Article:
RNA Sequencing of Sorted FoxP3+ T Cell Populations

Lymph node CD4+CD44highFoxP3-GFP+ and CD4+CD44lowFoxP3-GFP+ T cells or FoxP3-GFP+ T cells were purified by FACS sorting at 7 days after injury from injured or uninjured Foxp3DTR mice (strategy shown in Supplementary Figure S7). RNA was purified from 50,000 cells from each sample using the RNeasy Micro Kit (Qiagen, CA) according to manufacturer’s protocol. RNA sequencing (RNAseq) was performed by the Molecular Biology Core Facilities (MBCF) at Dana-Farber Cancer Institute (DFCI). cDNA was synthesized using Takara SMART-Seq v4 PLUS kit and was fragmented to ~150bp by Covaris Adaptive Focused Acoustics®-AFA® technology. The cDNA library prepared with Swift 2S™ Turbo DNA library kit from 2ng of cDNA was submitted for next-generation sequencing (NGS).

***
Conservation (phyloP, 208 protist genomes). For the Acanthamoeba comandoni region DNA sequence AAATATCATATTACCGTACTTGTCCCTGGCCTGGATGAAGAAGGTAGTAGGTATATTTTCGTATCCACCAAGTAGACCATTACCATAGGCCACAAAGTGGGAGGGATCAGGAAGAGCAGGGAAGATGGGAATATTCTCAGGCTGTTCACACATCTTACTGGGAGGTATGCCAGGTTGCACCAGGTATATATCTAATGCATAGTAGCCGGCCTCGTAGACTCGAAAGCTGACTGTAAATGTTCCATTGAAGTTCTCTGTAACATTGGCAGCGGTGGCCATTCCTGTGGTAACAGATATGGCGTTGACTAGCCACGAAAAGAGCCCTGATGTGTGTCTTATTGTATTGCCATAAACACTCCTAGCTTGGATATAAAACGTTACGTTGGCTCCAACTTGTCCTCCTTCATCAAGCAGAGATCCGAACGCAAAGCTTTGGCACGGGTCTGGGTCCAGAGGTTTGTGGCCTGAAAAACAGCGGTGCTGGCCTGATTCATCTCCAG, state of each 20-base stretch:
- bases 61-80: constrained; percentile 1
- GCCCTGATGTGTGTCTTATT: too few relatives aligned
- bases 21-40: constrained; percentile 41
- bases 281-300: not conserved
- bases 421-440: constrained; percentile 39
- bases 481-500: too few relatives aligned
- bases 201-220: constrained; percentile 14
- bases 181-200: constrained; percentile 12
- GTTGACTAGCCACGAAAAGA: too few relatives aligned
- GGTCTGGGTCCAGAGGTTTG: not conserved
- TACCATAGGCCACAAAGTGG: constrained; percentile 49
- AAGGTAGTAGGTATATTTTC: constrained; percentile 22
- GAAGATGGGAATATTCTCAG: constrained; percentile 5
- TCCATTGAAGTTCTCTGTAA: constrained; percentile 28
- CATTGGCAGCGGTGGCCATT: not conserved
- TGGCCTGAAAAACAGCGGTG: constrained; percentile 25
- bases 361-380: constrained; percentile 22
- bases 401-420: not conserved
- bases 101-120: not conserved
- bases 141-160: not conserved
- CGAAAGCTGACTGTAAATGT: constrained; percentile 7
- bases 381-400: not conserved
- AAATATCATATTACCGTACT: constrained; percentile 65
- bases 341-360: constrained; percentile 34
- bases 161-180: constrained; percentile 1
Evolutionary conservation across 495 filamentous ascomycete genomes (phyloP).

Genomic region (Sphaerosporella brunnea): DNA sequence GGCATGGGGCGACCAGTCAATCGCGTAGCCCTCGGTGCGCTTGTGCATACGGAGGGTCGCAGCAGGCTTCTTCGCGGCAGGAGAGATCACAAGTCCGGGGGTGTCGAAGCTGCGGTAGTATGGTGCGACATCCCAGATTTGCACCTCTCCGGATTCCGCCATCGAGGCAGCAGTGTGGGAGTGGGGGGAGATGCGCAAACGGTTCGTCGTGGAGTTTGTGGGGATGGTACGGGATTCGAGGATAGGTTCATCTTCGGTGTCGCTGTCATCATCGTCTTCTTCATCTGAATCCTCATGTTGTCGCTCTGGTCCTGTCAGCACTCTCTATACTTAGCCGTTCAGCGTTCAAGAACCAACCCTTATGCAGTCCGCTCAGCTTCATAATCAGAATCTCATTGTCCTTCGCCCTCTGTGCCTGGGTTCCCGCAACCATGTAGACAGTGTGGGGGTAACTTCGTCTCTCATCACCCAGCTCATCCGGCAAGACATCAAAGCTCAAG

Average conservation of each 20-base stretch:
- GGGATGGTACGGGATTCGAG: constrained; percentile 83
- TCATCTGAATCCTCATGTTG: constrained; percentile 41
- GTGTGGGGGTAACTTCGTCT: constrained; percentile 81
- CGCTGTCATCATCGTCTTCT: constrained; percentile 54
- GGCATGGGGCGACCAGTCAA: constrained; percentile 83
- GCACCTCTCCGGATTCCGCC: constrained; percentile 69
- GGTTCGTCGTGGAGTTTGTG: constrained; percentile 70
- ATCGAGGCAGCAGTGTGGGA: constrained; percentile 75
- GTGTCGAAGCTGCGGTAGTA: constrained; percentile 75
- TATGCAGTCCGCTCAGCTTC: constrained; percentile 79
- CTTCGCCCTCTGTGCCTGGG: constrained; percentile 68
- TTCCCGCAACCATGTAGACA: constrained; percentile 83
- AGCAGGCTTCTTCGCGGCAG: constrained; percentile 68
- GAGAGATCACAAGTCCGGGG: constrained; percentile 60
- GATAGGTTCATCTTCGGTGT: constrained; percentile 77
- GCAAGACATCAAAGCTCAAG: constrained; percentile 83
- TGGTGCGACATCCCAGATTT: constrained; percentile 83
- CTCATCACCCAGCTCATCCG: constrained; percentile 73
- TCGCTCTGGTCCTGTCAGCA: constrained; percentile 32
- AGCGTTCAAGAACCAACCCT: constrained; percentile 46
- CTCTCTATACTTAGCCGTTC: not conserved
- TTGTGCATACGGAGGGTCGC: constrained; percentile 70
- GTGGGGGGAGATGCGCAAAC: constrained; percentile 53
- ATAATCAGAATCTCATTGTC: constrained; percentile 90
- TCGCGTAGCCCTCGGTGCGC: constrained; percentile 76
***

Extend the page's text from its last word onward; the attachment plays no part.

RNAseq Data Processing and Analysis

Analysis of RNA sequencing data was performed using Visualization Pipeline for RNA-seq (VIPER) workflow (25). The VIPER workflow provides sample to sample correlation and sample to feature heatmap plots to judge the correlation and clustering patterns of all samples (Figures S2A, B). Gene count stabilized variance of RNAseq data was determined using the vst function of DESeq2 (26). Principal component analysis (PCA) plots were generated based on the variance stabilized counts. The top 2000 genes that were most differentially expressed in CD44high versus CD44low Tregs were identified using DESeq2 and input into the gene ontology (GO) molecular function term enrichment analysis webtool (2729). Heat maps were generated using gene count Z-scores of highly variable cytokines, cell surface markers, and transcription factor genes. Hierarchical clustering of samples was done using the hclust function in R. Differentially expressed genes between Treg subsets and the effects of injury on gene expression were identified by DESeq2 and volcano plots showing differential expression of genes were generated using the Enhanced Volcano R package (30).

RNA-Based TCR Repertoire Sequencing